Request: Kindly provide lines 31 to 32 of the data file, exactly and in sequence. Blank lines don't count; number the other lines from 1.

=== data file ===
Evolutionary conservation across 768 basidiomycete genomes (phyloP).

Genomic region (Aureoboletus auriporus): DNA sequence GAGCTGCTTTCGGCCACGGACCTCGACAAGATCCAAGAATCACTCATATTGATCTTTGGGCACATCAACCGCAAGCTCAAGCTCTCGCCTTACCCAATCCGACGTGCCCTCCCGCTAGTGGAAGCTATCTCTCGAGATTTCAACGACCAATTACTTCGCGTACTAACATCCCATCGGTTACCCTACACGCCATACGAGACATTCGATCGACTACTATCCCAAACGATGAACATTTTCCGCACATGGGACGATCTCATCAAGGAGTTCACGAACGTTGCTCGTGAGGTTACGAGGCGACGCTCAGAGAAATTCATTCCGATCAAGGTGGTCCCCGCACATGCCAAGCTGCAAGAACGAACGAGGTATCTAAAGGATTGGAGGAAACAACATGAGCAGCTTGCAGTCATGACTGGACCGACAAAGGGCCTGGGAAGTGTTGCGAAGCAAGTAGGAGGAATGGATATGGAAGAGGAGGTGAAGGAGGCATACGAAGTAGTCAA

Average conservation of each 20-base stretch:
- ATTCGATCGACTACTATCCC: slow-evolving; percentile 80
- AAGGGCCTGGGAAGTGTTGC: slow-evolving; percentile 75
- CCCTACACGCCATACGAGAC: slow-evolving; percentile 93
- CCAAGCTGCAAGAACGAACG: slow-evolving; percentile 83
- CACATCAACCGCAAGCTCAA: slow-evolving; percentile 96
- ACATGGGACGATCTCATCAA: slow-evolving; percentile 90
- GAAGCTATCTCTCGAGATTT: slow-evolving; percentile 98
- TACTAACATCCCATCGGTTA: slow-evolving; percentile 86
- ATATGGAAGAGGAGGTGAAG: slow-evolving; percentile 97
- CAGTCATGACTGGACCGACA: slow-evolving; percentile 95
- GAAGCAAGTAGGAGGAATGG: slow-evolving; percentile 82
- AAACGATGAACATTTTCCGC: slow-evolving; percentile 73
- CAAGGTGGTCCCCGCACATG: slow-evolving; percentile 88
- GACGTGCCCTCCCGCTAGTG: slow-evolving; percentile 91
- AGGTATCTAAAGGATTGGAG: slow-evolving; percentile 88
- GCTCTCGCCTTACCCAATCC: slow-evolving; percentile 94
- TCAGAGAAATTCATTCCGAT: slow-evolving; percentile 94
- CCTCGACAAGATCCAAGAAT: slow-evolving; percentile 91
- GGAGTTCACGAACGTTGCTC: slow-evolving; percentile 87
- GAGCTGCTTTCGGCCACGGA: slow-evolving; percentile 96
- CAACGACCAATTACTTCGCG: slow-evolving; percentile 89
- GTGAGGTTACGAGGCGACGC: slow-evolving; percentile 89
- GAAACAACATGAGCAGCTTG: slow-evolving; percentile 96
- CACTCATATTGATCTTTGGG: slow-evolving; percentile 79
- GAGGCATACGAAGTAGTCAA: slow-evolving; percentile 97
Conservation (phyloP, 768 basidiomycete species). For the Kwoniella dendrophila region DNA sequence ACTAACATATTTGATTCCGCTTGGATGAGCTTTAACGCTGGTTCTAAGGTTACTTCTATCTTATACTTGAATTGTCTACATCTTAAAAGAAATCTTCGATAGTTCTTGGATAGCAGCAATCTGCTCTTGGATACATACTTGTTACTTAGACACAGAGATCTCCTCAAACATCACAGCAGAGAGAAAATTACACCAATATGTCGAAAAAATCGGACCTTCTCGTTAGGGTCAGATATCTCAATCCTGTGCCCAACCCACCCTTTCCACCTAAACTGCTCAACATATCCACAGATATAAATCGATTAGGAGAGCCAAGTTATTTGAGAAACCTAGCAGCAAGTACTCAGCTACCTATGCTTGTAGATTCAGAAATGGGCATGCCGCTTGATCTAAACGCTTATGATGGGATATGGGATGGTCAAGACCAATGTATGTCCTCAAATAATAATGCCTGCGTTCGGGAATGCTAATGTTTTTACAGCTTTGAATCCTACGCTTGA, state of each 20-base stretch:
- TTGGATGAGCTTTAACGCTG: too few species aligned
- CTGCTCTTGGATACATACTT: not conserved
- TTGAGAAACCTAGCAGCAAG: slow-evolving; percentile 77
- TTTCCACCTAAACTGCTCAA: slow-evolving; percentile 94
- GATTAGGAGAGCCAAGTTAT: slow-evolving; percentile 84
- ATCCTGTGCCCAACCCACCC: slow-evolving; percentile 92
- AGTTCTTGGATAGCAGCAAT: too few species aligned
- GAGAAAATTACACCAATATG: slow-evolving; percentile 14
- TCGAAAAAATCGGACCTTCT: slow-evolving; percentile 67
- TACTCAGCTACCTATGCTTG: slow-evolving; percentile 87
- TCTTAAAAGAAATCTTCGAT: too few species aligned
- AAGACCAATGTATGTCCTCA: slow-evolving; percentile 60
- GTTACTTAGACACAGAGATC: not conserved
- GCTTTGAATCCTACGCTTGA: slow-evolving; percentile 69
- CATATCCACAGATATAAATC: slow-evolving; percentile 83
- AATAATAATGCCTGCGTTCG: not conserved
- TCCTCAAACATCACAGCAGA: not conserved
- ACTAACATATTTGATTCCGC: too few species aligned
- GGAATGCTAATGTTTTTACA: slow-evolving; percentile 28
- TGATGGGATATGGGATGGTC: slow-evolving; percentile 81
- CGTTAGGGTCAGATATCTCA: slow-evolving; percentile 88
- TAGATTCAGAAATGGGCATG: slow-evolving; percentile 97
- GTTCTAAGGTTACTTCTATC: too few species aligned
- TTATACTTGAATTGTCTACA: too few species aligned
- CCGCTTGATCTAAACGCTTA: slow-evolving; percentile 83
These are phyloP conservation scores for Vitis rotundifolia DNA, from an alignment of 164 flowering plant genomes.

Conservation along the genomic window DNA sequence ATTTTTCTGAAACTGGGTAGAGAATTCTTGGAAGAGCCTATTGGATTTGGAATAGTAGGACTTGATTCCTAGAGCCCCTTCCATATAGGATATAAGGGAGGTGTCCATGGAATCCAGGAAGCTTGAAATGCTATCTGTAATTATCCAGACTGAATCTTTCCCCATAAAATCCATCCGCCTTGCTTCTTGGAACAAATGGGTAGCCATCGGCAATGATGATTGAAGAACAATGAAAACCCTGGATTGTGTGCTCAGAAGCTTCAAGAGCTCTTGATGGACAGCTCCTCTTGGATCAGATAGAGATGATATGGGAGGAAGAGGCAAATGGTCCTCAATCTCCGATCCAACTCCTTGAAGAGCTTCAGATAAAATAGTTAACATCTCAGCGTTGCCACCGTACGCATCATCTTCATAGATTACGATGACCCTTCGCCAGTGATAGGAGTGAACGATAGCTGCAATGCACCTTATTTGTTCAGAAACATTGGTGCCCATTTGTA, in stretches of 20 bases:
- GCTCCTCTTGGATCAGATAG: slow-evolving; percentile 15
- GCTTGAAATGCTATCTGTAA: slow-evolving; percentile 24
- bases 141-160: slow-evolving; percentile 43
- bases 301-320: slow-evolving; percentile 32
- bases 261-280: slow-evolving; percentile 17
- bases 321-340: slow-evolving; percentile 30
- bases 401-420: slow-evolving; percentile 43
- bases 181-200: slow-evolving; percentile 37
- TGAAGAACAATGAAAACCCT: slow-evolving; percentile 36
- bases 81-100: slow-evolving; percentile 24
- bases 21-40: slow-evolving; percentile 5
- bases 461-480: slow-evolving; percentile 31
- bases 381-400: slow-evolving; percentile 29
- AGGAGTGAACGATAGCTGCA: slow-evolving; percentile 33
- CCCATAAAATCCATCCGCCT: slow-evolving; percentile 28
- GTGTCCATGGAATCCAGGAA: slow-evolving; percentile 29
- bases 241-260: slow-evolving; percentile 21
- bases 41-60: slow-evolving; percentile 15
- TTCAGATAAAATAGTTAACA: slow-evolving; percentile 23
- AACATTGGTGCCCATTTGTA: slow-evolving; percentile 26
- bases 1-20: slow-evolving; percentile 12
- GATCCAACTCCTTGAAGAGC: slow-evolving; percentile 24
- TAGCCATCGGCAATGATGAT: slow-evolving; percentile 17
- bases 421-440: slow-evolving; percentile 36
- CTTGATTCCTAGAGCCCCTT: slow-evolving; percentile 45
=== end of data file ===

- CTGCTCTTGGATACATACTT: not conserved
- TTGAGAAACCTAGCAGCAAG: slow-evolving; percentile 77